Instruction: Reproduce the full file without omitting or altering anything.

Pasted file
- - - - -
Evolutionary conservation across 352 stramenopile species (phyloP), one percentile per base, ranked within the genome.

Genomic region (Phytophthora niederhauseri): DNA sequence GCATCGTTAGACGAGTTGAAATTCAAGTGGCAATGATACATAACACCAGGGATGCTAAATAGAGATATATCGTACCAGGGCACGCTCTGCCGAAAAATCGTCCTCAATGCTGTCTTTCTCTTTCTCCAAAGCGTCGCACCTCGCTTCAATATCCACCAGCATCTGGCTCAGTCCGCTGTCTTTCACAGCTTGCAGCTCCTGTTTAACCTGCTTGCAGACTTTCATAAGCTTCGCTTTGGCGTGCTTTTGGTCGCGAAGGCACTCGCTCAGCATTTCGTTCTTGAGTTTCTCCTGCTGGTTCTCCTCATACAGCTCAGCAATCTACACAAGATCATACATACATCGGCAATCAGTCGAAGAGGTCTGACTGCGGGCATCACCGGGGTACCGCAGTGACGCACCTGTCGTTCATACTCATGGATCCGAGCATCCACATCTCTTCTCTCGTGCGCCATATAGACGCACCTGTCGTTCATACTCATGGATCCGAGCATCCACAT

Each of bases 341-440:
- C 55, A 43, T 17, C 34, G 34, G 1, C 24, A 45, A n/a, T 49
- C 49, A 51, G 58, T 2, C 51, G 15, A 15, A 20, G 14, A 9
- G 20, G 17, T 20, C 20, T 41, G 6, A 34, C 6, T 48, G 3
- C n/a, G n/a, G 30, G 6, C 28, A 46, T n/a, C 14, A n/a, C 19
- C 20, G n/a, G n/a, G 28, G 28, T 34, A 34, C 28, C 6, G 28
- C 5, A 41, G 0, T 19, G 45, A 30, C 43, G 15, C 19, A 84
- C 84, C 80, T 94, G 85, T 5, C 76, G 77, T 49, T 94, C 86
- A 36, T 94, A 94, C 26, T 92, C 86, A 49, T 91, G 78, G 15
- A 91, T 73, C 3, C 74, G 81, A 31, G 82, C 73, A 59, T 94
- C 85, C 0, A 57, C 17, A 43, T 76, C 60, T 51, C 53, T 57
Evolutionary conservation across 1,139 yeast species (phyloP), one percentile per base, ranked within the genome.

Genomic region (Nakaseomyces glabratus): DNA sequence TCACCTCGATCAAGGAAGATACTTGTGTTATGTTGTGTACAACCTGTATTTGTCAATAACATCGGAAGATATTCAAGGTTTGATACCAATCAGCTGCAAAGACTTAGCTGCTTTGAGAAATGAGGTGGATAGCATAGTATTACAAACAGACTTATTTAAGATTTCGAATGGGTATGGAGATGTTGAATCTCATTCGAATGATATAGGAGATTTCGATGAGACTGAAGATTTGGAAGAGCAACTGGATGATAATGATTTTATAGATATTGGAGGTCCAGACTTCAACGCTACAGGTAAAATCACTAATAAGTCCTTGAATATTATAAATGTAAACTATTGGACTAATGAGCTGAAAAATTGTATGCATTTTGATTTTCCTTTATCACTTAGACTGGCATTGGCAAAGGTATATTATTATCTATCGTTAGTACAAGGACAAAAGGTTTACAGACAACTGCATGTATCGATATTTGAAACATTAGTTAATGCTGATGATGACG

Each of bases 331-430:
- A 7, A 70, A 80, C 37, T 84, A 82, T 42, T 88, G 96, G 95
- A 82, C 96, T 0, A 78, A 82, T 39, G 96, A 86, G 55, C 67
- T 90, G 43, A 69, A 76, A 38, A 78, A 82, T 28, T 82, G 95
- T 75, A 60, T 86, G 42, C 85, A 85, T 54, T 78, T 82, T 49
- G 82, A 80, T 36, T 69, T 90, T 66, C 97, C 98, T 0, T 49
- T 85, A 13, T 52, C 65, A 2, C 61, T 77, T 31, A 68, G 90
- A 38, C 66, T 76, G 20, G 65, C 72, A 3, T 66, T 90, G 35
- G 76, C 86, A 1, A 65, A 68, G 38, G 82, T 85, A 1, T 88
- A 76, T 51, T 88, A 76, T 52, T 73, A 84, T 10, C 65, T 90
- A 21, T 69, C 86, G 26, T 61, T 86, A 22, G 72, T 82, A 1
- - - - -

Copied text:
Evolutionary conservation across 352 stramenopile species (phyloP), one percentile per base, ranked within the genome.

Genomic region (Phytophthora niederhauseri): DNA sequence GCATCGTTAGACGAGTTGAAATTCAAGTGGCAATGATACATAACACCAGGGATGCTAAATAGAGATATATCGTACCAGGGCACGCTCTGCCGAAAAATCGTCCTCAATGCTGTCTTTCTCTTTCTCCAAAGCGTCGCACCTCGCTTCAATATCCACCAGCATCTGGCTCAGTCCGCTGTCTTTCACAGCTTGCAGCTCCTGTTTAACCTGCTTGCAGACTTTCATAAGCTTCGCTTTGGCGTGCTTTTGGTCGCGAAGGCACTCGCTCAGCATTTCGTTCTTGAGTTTCTCCTGCTGGTTCTCCTCATACAGCTCAGCAATCTACACAAGATCATACATACATCGGCAATCAGTCGAAGAGGTCTGACTGCGGGCATCACCGGGGTACCGCAGTGACGCACCTGTCGTTCATACTCATGGATCCGAGCATCCACATCTCTTCTCTCGTGCGCCATATAGACGCACCTGTCGTTCATACTCATGGATCCGAGCATCCACAT

Each of bases 341-440:
- C 55, A 43, T 17, C 34, G 34, G 1, C 24, A 45, A n/a, T 49
- C 49, A 51, G 58, T 2, C 51, G 15, A 15, A 20, G 14, A 9
- G 20, G 17, T 20, C 20, T 41, G 6, A 34, C 6, T 48, G 3
- C n/a, G n/a, G 30, G 6, C 28, A 46, T n/a, C 14, A n/a, C 19
- C 20, G n/a, G n/a, G 28, G 28, T 34, A 34, C 28, C 6, G 28
- C 5, A 41, G 0, T 19, G 45, A 30, C 43, G 15, C 19, A 84
- C 84, C 80, T 94, G 85, T 5, C 76, G 77, T 49, T 94, C 86
- A 36, T 94, A 94, C 26, T 92, C 86, A 49, T 91, G 78, G 15
- A 91, T 73, C 3, C 74, G 81, A 31, G 82, C 73, A 59, T 94
- C 85, C 0, A 57, C 17, A 43, T 76, C 60, T 51, C 53, T 57
Evolutionary conservation across 1,139 yeast species (phyloP), one percentile per base, ranked within the genome.

Genomic region (Nakaseomyces glabratus): DNA sequence TCACCTCGATCAAGGAAGATACTTGTGTTATGTTGTGTACAACCTGTATTTGTCAATAACATCGGAAGATATTCAAGGTTTGATACCAATCAGCTGCAAAGACTTAGCTGCTTTGAGAAATGAGGTGGATAGCATAGTATTACAAACAGACTTATTTAAGATTTCGAATGGGTATGGAGATGTTGAATCTCATTCGAATGATATAGGAGATTTCGATGAGACTGAAGATTTGGAAGAGCAACTGGATGATAATGATTTTATAGATATTGGAGGTCCAGACTTCAACGCTACAGGTAAAATCACTAATAAGTCCTTGAATATTATAAATGTAAACTATTGGACTAATGAGCTGAAAAATTGTATGCATTTTGATTTTCCTTTATCACTTAGACTGGCATTGGCAAAGGTATATTATTATCTATCGTTAGTACAAGGACAAAAGGTTTACAGACAACTGCATGTATCGATATTTGAAACATTAGTTAATGCTGATGATGACG

Each of bases 331-430:
- A 7, A 70, A 80, C 37, T 84, A 82, T 42, T 88, G 96, G 95
- A 82, C 96, T 0, A 78, A 82, T 39, G 96, A 86, G 55, C 67
- T 90, G 43, A 69, A 76, A 38, A 78, A 82, T 28, T 82, G 95
- T 75, A 60, T 86, G 42, C 85, A 85, T 54, T 78, T 82, T 49
- G 82, A 80, T 36, T 69, T 90, T 66, C 97, C 98, T 0, T 49
- T 85, A 13, T 52, C 65, A 2, C 61, T 77, T 31, A 68, G 90
- A 38, C 66, T 76, G 20, G 65, C 72, A 3, T 66, T 90, G 35
- G 76, C 86, A 1, A 65, A 68, G 38, G 82, T 85, A 1, T 88
- A 76, T 51, T 88, A 76, T 52, T 73, A 84, T 10, C 65, T 90
- A 21, T 69, C 86, G 26, T 61, T 86, A 22, G 72, T 82, A 1